預算案500億推創科 怎用得其所?

特首林鄭月娥去年展望香港變成「新矽谷」。今年財政預算案出爐,港府將投放500億元大力推動科技創新業,遠遠超過去年的100億元。這投資值得嗎?怎樣投資才最有效益?

支柱產業放緩 未來產業又缺人

香港的繁榮起步於40、50年代期間。當年企業家和專業人士紛紛從內地來到香港,把高生產力工業的知識帶到本地,推動本地製造業。80年代改革開放後,製造廠商漸漸遷至廣東省,而香港的經濟引擎則轉型為專業服務性行業、金融、旅遊及物流。但這四大行業的增長率已經不如往日。

然而,香港吸納高技能人才的步伐很慢,甚至在97前引起移民潮因而流失人才。今天的香港,在高增長的「未來產業」方面,正面臨嚴重的人力資本短缺。

反之,與香港比鄰的深圳,無論在汽車、機械人學、能源、軟件工程或生物科技等範疇,均吸納大量高技能人才。首屈一指的高科技公司如:騰訊、華為、華大基因、比亞迪和中興,都不約而同在深圳設立總部。

黃金機會不持久 速吸人才科企

由於深圳與中國大陸人口流通,內地優秀的工程科畢業生皆蜂擁而至。因此,從2010年至今,深圳的國內生產總值激增10%,而香港僅微升3%。有分析家預料,在2018年深圳的國內生產總值將躍至3,500億美元,領先香港的3,450億美元。深圳產量超越香港的原因很簡單:創新企業和人才都集中在深圳而非香港。

高科技公司清楚知道成功的不二法門,是聘請能創新的科研人員。為了吸引人才,矽谷的公司不惜提供天價薪酬,且在世界各地開設辦公室。中國的科技公司也開始全球性爭取工程人才;阿里巴巴已在新加坡、以色列、美國和俄羅斯設立研發中心;騰訊和百度在美國西雅圖和加州亦設有辦公室。為迎合市場的急切需求,全球的大學都趕忙擴張其計算機科學、機械人學和數據科學課程。

香港擁有獨一無二的潛能足以吸納中國及全球的卓越人才。香港的優越之處很多,包括國際性文化、開放性、宜居的環境,也包括地理位置臨近廣東省的工廠網絡。世界頂尖的科研人員,特別是其中的海外華裔,只要遇上心儀的就業機會,都樂意來港定居並享受這裏豐富的生活。因此眾多高科技公司,尤其位於深圳的,都願意招募人才並將其帶到香港。隨着其他城市不斷進步,此黃金機會是不會持久;香港必須抓緊機遇。

把香港打造成一個創新樞紐,能帶來廣大市民能夠共享的經濟增長。根據加州柏克萊大學的經濟學者恩里克‧莫雷蒂(Enrico Moretti),在美國,每個新的高科技職位能同時創造5個當地的服務崗位。這些崗位包括律師、會計師、護士、侍應生、木工、髮型師等。錯過黃金機會,只會令香港的步伐更落後於別人。

莫雷蒂在其著作《就業機會的新布局》上寫道:「一少撮的城市擁有『對』的產業和堅固的人力資本根基,這些城市往往能持續吸引質素好的僱員和提供高薪。然而,另一極端是,擁有『錯』的產業和有限的人力資本根基的城市,則永遠困在毫無出路的職業和低薪酬的僵局。」

借鑑矽谷 星羅棋布人才網絡

要了解如何推動創新,可借鑑歷史。矽谷的故事緣於1956年,當年作為其中一位晶體管發明家威廉‧肖克利(William Shockley)被獲頒諾貝爾獎。同年,為了方便照顧病重的母親,他離開新澤西的貝爾實驗所,移居到加州的帕羅奧圖,並說服很多年輕的博士畢業生跟隨他。就這樣,他們創立全球首家矽基半導體公司。1957年,肖克利公司的8位中堅分子離巢,在鄰近創立仙童半導體公司(Fairchild Semiconductors)。隨後的20年,超過65家新企業的僱員網絡可追溯至仙童。仙童的「後裔」就包括世界著名的英特爾(Intel)和超微科技(AMD)這兩大微處理器製造商。肖克利為招募人才所付出的努力,就是矽谷科研人才網絡之起源,這星羅棋布的人才網絡,至今一直推動着三藩市灣區逾半世紀源源不斷的創新科研。

另一矽谷之父是40、50年代在史丹佛大學任職工程學院院長的弗雷德里克‧特曼(Frederick Terman)。特曼是一位傑出的無綫電工程師。在二次大戰時期,他在哈佛大學率領的研究團隊就有850人之多。戰後他回到史丹佛大學,並夢想成立一個創科園區,以作為東岸一眾研究機構的競爭對手。特曼開創性的構想,旨在鼓勵工業領航者和史丹佛大學的學者及其新興企業共謀合作。

特曼說服當時的工業老將包括通用電器(General Electric)、伊士曼柯達(Eastman Kodak)、洛克希德(Lockheed)等把研發團隊設在首個由大學擁有的產業園。同時,他也鼓勵他的老師和學生組織公司,並積極培育他們,當中就有不少企業是由他私人資助。首批矽谷企業如瓦里安聯合(Varian Associates)、利頓(Litton Industries)和惠普(Hewlett Packard)都曾受過他的扶植。憑着特曼鍥而不捨的精神,一個寂寂無聞的角落蛻變成帶領全球的頂尖創新基地。時至今日,史丹佛科研園區的162幢大樓容納140家不同的公司,一共僱用2.3萬名員工。

改善移民稅策 創造科研就業

過去20年來,香港為創科下了不少工夫。香港大灑金錢去興建創科園,政府機構和創投基金均致力於推廣創新。可惜香港還是匱乏創科最關鍵的元素。擬寫初創計劃書、登記公司、開辦公室、籌款等創業活動,並不等於真正的科技創新。誰人都能嘗試創業,但只是像特曼和肖克利這種高瞻遠矚的科研家才能成功創造新產業。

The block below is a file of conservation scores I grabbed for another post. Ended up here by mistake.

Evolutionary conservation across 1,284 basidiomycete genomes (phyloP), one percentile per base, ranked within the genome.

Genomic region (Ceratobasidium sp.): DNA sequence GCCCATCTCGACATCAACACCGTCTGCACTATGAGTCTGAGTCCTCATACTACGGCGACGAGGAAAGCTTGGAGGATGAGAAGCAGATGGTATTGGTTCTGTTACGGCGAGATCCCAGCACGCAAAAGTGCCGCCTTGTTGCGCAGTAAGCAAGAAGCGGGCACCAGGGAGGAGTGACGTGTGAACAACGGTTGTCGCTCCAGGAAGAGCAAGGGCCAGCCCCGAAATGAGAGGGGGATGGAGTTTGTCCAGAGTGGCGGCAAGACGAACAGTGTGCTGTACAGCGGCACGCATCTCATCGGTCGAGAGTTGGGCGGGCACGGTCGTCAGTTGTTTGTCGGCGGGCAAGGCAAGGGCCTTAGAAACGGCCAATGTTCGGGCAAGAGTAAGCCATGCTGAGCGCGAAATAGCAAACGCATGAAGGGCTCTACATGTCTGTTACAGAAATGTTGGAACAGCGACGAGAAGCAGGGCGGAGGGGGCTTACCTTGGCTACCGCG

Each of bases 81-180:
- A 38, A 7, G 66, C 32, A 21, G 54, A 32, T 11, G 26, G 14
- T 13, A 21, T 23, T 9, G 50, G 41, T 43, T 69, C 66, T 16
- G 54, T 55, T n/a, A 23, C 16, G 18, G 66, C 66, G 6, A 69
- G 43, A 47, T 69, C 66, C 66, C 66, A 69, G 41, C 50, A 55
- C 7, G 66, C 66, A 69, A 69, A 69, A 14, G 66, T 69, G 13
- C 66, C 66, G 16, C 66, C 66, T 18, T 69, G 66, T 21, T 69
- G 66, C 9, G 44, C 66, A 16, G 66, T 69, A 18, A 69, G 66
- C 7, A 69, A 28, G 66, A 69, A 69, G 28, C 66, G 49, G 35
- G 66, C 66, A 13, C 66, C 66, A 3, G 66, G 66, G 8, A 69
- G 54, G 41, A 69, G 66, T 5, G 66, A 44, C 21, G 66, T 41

香港創科成敗的關鍵在於吸引創科人才和大企業。要讓香港成為創科樞紐,香港必須為世界頂級水平的科研人才創造就業機會,以吸引他們來港長期定居。若香港能夠吸引大規模的科研機構和企業來香港落戶,因而為高科技知識人士提供安定的職業,真正的創科自然能在本地茁壯成長,為經濟帶來推動力。

港府應積極與當今發展最迅速的高科技公司,例如騰訊、阿里巴巴等合作。政府要了解香港如何改良移民及稅務政策,以說服此等的科技公司前來建立重點研發中心,並藉此在港創造科研就業機會、吸納科研人才。香港得從內地以至世界各地的頂尖學府中招攬出色的專才,目標應是吸收數以萬計的科研人員來港發展。

政府亦應好好探究,怎樣的投資能協助大學吸引世界一流的高科技學術研究員,及怎樣的革新能鼓勵學術界把知識帶進市場。業界和學界的相互促進是創新的重要因素。創科中心往往與鄰近的頂尖研究學府並肩發展。為達至此目標,香港必須研究如何透過改革大學的教育資助及知識轉移政策。

預算算所提及的「科技平台」和落馬洲河套區科技園的發展,都應有助吸引頂尖科研機構與大企業落戶,滙聚頂尖科技人才。但撥錢容易落實難,唯獨當局還須不斷努力,方能令全球最優秀的人才紛至沓來,再創香港輝煌。

二零一八年三月七號刊登於經濟日報

My favorite reads in 2017

  1. Jack Kornfield — After the Ecstacy, the Laundry: How the Heart Grows Wise on the Spiritual Path. A great book written by a Zen meditation teacher on what the spiritual journey is all about, drawing from the personal accounts of practitioners and literature from diverse traditions. 
  2. Will Johnson - The Posture of Meditation. A great little manual for how to meditate. 
  3. Jim Forest - The Ladder of the Beatitudes. A beautiful devotional book dissecting the Beatitudes and the spiritual path that Jesus taught. 
  4. Paulo Coehlo - The Alchemist. A classic tale about following one’s heart. For the first time I feel like I’m beginning to understand this simple spiritual story.  
  5. Thich Nhat Hanh - Fragrant Palm Leaves. The personal journals of a remarkable Zen monk during pivotal years in Vietnam and in his spiritual journey. 
  6. Tim Hartford - Messy: The Power of Disorder to Transform Our Lives. A brilliant defence of messiness and diversity as sources of resilience, creativity, and competitive advantage, drawing on history, sociology, and anthropology. 
  7. Richard Baldwin - The Great Convergence: Information Technology and the New Globalization. This book describes recent structural changes in world trade due to changes in technology. I think it's one of the best explanations for the rise of China in the late 20th century. 
  8. Michael Puett & Christine Gross-Loh - The PathA wonderfully easy-to-read book on the essence of what Chinese philosophers thought, with interesting comparisons to Western thought. It is both thought-provoking and very applicable to daily life. 
  9. James C Scott - Against the Grain: The Deep History of the Earliest States. An iconoclastic account of domestication and the rise of early states. Fascinating. 
  10. Leonard Mlodinow - Subliminal: How Your Unconscious Mind Rules Your Behavior. A fascinating pop-science book summarising recent findings in neuroscience, a field rapidly advancing due to the power of fMRI technology to detect subconscious patterns. I was surprised to understand how much happens in our brains we are not aware of. 
  11. Bruce Perry and Maia Szalavitz - The Boy Who Was Raised as a Dog: And Other Stories from a Child Psychiatrist's Notebook. Amazing accounts of how children can recover from trauma. 

从「天国八幅」理解耶稣的信息